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National Call to Action: The Rising Threat of Dengue and the Need for Collective Efforts

Staff ni Anjie

National Call to Action: The Rising Threat of Dengue and the Need for Collective Efforts

The rising number of Dengue cases, which are especially dangerous for children, requires the whole country to work together and come up with new ways to fight this potentially deadly disease. "A Dengue Dialogue: Protecting our Children from the Epidemic," a recent event put together by the Vaccine Solidarity Movement (VSM), was mainly about this.

National Call to Action: The Rising Threat of Dengue and the Need for Collective Efforts
National Call to Action: The Rising Threat of Dengue and the Need for Collective Efforts

Niña Corpuz-Rodriguez, a famous reporter and event moderator, talked about her own experiences with Dengue, which showed how common the disease is. Her deeply personal experiences connected with the worries of many parents who are looking for effective ways to protect their kids from this crippling illness.

Dengue cases reached their highest level ever in 2023, with the Philippines coming in third. But because the monsoon season was unusually dry, the country didn't have a worse spread. Looking at scary statistics from 2019, it's thought that without this, over 1,000 children could have died of Dengue that year.

Undersecretary of the Department of Health (DOH), Eric Tayag, said that the El Niño event could cause a rise in cases early on. He stressed that the severity of this year's Dengue breakouts would depend on how people in the community behaved and how well control measures worked.

The experts stressed how important it was to use all of the tools we already have to fight dengue right away. Not taking these steps could have terrible results; during the next serious Dengue outbreak, more than 1,000 children could die.

Related: Gov't, private sector, civil societies present fresh strategies vs COVID-19.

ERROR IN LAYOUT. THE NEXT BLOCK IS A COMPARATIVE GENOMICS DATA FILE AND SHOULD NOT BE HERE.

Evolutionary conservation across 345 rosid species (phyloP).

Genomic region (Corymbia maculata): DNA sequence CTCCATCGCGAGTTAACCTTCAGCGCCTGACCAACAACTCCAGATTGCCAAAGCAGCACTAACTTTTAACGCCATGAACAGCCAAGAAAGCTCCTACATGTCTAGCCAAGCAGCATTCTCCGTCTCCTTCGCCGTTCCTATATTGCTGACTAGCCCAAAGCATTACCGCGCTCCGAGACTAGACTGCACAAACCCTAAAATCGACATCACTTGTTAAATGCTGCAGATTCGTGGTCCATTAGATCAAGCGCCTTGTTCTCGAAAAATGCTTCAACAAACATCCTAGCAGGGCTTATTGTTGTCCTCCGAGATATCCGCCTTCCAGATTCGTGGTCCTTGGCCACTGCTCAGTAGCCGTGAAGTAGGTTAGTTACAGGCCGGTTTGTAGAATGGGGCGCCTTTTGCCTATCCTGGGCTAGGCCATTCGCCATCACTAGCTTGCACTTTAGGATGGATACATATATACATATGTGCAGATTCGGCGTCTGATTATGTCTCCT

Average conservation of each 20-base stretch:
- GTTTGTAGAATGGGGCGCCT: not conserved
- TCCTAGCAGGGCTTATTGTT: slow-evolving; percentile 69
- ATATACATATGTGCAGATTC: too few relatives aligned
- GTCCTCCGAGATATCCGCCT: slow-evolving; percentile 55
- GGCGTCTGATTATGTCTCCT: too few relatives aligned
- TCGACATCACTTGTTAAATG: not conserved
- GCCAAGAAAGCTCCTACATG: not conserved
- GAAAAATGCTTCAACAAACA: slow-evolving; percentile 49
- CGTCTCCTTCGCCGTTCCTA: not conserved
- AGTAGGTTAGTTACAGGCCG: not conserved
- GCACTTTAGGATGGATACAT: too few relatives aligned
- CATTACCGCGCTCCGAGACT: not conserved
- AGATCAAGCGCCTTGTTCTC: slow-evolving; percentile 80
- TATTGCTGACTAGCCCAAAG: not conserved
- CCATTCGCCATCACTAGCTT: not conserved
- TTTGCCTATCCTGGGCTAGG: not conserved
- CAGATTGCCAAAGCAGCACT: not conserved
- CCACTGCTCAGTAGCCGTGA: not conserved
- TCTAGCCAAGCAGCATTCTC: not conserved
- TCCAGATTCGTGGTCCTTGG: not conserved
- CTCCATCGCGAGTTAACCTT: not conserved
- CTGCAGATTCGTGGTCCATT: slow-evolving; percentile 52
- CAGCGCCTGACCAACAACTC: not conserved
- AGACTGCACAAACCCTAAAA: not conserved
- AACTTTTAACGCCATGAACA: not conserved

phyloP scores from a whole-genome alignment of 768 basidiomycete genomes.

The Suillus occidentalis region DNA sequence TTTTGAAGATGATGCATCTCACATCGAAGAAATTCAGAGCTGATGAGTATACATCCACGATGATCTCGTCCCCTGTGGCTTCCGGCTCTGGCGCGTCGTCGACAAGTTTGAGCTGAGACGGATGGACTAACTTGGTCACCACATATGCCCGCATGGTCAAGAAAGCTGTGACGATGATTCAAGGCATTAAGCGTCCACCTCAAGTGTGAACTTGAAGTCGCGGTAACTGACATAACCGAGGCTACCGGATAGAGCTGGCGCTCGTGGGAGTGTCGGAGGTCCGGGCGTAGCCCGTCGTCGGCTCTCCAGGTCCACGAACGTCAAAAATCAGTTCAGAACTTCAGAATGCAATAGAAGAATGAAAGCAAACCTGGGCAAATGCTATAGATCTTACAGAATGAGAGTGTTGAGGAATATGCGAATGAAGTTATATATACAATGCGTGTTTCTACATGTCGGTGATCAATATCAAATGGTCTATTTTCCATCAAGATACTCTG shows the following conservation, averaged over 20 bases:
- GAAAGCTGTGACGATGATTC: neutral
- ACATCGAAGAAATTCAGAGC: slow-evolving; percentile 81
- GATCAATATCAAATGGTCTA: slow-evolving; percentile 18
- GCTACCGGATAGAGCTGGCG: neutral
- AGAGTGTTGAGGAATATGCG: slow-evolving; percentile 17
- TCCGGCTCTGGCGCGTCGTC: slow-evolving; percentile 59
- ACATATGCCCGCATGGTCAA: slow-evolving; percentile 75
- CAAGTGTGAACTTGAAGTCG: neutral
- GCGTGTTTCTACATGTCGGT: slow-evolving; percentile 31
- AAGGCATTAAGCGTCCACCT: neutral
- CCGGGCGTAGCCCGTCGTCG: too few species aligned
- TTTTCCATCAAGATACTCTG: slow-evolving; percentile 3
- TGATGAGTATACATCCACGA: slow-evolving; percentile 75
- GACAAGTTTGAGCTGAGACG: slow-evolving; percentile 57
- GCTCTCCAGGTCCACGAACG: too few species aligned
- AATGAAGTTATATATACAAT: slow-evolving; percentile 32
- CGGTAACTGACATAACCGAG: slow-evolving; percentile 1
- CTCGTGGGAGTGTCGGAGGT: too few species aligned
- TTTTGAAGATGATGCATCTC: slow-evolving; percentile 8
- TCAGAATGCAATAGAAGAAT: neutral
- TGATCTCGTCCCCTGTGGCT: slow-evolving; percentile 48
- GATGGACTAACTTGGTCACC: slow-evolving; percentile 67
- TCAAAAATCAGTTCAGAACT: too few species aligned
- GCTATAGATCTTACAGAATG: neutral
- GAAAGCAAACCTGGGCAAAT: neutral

The group called for a nationwide effort to fight Dengue that included people from all walks of life. Dr. Benny Atienza talked about an interesting way that kids and adults worked together to do something creative: they made catchy songs to teach kids about the disease and its signs.

Dr. Vicente Belizario Jr. said that the media plays an integral part in making people more aware of Dengue and stressed the significance of education and early diagnosis. He asked the media to help get correct and up-to-date information about Dengue out there.

Even with these problems, there is still hope. Dr. Nina Gloriani, who used to lead the Vaccine Expert Panel for the Department of Science and Technology (DOST), talked about the potential of next-generation vaccines. The TAK-003 vaccine, which is approved in more than 30 countries, looks like an excellent way to stop diseases and lower the number of people who need to go to the hospital.

Undersecretary Tayag said he was willing to think about bringing in a new vaccine, but he stressed how important it was to do a full evaluation process to make sure it was safe and effective.

The Philippines has become a world leader in vaccination efforts after an amazing victory over false information about the COVID-19 vaccine. This victory has motivated the Vaccine Solidarity Movement (VSM) to fight Dengue and other diseases that can be prevented with vaccines, showing their dedication to public health.

There are some excellent solutions in the works for the country, but it is still important to use all of its resources against Dengue to protect future generations before the next health problem happens.

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